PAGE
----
Gear Rx: Tents
Mildew. Torn mesh. Broken zippers and poles. Is it worth fixing your home away from home? Find out for yourself.
- Broken tent poles. A repair shop can usually replace an old, broken pole or fix just the busted section. See Gear Works, September 1996.
- Bad shock cord. Most outdoors stores carry shock cord, and repair shops can easily replace a broken or worn-out section.
- Torn mesh or fabric walls. Repair shops can stitch in a patch over a hole burned into a tent wall or replace an entire mesh panel.
- Broken zipper. One of the most common repairs for tents is zipper repair or replacement.
- Broken hardware. Lost grommets, ripped guy anchors, and unraveled seams are all easily repaired. See Gear Works, May 1996.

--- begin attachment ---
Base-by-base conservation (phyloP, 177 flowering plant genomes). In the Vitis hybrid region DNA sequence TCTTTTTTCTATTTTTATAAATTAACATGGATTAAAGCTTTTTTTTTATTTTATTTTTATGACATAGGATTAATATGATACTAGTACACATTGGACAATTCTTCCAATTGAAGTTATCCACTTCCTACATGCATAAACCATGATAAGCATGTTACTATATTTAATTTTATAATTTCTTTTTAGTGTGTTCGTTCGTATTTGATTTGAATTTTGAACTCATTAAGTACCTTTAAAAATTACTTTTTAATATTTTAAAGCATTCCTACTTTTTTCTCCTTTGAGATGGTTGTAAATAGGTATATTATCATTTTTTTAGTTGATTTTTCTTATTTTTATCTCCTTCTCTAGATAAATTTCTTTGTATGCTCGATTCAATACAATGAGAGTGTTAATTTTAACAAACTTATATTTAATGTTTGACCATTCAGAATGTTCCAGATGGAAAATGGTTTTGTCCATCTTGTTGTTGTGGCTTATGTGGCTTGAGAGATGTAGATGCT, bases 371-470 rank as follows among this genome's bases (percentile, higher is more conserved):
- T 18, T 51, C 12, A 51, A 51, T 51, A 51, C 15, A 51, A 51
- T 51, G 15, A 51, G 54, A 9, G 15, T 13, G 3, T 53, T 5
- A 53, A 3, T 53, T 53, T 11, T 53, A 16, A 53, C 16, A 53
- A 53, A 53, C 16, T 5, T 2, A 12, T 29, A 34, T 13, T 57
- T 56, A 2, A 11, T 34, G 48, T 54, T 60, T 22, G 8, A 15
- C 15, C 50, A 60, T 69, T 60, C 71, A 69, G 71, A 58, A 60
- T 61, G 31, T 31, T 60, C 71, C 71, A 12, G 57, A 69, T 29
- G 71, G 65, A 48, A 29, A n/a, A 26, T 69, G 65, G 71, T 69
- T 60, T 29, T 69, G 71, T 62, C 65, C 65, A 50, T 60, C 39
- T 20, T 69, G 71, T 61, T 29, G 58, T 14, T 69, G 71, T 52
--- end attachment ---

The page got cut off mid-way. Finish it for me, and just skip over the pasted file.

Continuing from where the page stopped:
- Mildew. Repair shops can clean mildly-effected tents.
- Delaminated seam tape or durable water repellent (DWR). Repair shops can retape seams and reapply DWR finish on most fabrics. See Gear Works, September 1997.
- Heavy mildew. Extensive mildewing can’t be removed without damaging the tent itself. Brittle tent or rainfly. Ultraviolet light breaks down fabric structures irreversibly.
Click here, for a guide to repair shops nationwide.